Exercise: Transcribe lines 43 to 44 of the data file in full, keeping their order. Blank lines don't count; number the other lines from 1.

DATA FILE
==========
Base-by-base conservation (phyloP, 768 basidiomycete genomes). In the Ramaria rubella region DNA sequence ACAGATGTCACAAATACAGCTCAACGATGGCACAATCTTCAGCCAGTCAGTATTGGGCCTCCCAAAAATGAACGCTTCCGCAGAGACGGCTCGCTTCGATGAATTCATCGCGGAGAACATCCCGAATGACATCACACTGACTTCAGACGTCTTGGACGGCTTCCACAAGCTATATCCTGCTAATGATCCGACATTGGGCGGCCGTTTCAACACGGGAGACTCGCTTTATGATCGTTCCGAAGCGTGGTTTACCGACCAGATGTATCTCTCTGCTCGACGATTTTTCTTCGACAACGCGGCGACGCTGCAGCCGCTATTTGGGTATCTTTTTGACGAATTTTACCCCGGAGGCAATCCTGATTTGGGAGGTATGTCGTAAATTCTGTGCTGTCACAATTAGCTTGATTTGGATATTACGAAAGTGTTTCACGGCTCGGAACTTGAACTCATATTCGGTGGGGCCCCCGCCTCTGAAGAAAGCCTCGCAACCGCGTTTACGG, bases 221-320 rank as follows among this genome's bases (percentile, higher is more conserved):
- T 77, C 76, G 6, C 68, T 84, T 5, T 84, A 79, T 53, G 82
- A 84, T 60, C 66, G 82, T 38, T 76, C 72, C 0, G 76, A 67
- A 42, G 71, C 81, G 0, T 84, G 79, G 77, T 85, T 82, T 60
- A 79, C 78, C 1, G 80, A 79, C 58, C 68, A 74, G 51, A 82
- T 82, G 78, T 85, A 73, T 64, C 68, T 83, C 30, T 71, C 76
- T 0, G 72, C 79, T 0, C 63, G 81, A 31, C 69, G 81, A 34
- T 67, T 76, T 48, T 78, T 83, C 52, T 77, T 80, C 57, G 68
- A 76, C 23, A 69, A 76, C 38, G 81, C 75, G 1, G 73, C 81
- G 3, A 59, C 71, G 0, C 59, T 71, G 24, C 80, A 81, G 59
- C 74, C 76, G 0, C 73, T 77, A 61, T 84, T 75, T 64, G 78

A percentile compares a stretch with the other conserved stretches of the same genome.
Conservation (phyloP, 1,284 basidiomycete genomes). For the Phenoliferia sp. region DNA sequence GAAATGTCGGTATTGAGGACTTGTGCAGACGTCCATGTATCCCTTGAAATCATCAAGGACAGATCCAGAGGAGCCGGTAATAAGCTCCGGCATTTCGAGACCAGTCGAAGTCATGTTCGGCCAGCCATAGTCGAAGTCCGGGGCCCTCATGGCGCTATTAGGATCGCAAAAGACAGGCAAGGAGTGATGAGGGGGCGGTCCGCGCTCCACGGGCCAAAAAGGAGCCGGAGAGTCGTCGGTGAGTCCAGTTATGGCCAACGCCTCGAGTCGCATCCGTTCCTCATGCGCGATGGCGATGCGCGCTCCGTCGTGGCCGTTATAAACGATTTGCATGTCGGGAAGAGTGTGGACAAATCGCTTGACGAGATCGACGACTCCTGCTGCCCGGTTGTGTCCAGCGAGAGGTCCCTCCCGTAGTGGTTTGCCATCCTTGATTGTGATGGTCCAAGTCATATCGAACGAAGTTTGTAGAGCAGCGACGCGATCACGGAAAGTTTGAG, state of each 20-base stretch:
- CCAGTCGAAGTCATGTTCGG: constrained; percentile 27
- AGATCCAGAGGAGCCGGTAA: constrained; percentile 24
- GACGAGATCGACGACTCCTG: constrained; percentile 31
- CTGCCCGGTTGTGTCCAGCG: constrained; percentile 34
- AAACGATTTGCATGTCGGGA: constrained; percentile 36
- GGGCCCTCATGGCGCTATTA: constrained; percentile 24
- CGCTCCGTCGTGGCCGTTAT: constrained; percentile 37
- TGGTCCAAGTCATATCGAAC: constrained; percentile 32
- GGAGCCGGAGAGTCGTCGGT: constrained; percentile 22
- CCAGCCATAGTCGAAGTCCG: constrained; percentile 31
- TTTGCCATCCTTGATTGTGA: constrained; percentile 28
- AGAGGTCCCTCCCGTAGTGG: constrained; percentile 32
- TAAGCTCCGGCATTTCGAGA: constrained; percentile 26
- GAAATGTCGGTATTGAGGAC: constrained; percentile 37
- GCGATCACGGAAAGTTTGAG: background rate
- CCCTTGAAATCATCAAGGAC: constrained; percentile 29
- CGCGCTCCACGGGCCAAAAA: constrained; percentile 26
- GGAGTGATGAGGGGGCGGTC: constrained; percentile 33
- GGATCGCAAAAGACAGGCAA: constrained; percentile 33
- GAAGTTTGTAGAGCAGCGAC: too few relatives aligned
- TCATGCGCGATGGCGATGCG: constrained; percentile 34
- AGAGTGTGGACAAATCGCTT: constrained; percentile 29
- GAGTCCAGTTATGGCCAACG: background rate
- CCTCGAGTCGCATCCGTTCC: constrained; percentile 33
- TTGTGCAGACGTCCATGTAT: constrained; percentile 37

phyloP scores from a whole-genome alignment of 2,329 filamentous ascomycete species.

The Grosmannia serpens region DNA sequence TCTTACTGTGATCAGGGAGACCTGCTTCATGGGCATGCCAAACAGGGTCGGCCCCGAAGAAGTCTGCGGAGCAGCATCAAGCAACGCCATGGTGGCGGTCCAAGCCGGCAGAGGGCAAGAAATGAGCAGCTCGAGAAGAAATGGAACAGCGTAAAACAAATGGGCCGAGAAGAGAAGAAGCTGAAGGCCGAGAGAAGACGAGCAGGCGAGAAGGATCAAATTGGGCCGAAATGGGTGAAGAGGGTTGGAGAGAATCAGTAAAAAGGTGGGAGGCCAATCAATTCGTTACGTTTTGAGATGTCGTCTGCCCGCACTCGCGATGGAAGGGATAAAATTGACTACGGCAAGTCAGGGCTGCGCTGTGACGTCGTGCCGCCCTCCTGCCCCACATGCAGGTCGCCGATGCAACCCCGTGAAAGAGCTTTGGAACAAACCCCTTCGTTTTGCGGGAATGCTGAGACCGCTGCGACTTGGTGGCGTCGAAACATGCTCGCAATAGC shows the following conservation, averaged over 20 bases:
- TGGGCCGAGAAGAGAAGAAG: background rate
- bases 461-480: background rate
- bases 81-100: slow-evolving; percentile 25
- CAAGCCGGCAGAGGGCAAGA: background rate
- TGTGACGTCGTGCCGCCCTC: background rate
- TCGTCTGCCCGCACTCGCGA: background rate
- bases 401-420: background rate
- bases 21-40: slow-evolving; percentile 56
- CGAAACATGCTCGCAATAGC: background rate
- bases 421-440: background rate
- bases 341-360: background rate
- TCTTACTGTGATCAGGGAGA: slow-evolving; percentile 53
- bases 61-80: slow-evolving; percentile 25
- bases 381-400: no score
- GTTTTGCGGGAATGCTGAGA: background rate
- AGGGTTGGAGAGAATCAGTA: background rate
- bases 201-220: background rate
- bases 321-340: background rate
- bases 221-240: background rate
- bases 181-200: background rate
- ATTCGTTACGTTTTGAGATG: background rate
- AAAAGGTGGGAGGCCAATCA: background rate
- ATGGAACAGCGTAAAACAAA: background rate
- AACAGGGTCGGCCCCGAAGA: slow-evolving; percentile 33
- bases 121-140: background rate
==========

- bases 81-100: slow-evolving; percentile 25
- CAAGCCGGCAGAGGGCAAGA: background rate